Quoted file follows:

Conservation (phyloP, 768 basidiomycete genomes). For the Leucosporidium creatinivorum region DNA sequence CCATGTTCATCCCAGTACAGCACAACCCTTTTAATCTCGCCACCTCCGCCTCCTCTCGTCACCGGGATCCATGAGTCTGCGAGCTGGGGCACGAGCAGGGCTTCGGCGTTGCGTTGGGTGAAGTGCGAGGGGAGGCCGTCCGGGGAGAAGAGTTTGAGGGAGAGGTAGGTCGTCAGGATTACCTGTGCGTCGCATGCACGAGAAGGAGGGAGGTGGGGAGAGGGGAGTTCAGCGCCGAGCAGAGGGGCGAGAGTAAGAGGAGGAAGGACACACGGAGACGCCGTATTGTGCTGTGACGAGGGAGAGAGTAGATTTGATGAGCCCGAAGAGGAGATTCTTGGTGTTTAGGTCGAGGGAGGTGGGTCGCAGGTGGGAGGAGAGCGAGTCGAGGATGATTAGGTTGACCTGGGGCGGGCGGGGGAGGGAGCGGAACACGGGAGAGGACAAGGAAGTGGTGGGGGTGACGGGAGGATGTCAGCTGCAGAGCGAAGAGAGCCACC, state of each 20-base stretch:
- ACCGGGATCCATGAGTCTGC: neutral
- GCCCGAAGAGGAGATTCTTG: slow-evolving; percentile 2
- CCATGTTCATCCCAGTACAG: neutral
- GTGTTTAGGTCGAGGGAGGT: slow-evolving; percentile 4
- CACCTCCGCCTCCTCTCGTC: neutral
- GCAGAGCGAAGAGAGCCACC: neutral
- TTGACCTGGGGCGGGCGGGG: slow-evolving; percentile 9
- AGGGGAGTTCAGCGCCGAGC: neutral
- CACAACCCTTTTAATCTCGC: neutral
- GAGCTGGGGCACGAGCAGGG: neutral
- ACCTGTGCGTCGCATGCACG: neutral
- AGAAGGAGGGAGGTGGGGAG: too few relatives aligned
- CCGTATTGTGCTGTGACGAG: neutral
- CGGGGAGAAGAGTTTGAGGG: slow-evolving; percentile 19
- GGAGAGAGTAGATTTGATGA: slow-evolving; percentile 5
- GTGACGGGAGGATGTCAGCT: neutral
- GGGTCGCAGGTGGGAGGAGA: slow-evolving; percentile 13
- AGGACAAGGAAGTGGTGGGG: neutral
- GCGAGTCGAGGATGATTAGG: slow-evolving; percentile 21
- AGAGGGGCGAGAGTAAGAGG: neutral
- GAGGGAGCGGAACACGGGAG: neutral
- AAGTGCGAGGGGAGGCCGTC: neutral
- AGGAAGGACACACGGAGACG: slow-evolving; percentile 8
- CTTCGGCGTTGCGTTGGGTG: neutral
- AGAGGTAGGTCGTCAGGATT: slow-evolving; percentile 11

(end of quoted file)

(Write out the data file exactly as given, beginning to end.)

Conservation (phyloP, 768 basidiomycete genomes). For the Leucosporidium creatinivorum region DNA sequence CCATGTTCATCCCAGTACAGCACAACCCTTTTAATCTCGCCACCTCCGCCTCCTCTCGTCACCGGGATCCATGAGTCTGCGAGCTGGGGCACGAGCAGGGCTTCGGCGTTGCGTTGGGTGAAGTGCGAGGGGAGGCCGTCCGGGGAGAAGAGTTTGAGGGAGAGGTAGGTCGTCAGGATTACCTGTGCGTCGCATGCACGAGAAGGAGGGAGGTGGGGAGAGGGGAGTTCAGCGCCGAGCAGAGGGGCGAGAGTAAGAGGAGGAAGGACACACGGAGACGCCGTATTGTGCTGTGACGAGGGAGAGAGTAGATTTGATGAGCCCGAAGAGGAGATTCTTGGTGTTTAGGTCGAGGGAGGTGGGTCGCAGGTGGGAGGAGAGCGAGTCGAGGATGATTAGGTTGACCTGGGGCGGGCGGGGGAGGGAGCGGAACACGGGAGAGGACAAGGAAGTGGTGGGGGTGACGGGAGGATGTCAGCTGCAGAGCGAAGAGAGCCACC, state of each 20-base stretch:
- ACCGGGATCCATGAGTCTGC: neutral
- GCCCGAAGAGGAGATTCTTG: slow-evolving; percentile 2
- CCATGTTCATCCCAGTACAG: neutral
- GTGTTTAGGTCGAGGGAGGT: slow-evolving; percentile 4
- CACCTCCGCCTCCTCTCGTC: neutral
- GCAGAGCGAAGAGAGCCACC: neutral
- TTGACCTGGGGCGGGCGGGG: slow-evolving; percentile 9
- AGGGGAGTTCAGCGCCGAGC: neutral
- CACAACCCTTTTAATCTCGC: neutral
- GAGCTGGGGCACGAGCAGGG: neutral
- ACCTGTGCGTCGCATGCACG: neutral
- AGAAGGAGGGAGGTGGGGAG: too few relatives aligned
- CCGTATTGTGCTGTGACGAG: neutral
- CGGGGAGAAGAGTTTGAGGG: slow-evolving; percentile 19
- GGAGAGAGTAGATTTGATGA: slow-evolving; percentile 5
- GTGACGGGAGGATGTCAGCT: neutral
- GGGTCGCAGGTGGGAGGAGA: slow-evolving; percentile 13
- AGGACAAGGAAGTGGTGGGG: neutral
- GCGAGTCGAGGATGATTAGG: slow-evolving; percentile 21
- AGAGGGGCGAGAGTAAGAGG: neutral
- GAGGGAGCGGAACACGGGAG: neutral
- AAGTGCGAGGGGAGGCCGTC: neutral
- AGGAAGGACACACGGAGACG: slow-evolving; percentile 8
- CTTCGGCGTTGCGTTGGGTG: neutral
- AGAGGTAGGTCGTCAGGATT: slow-evolving; percentile 11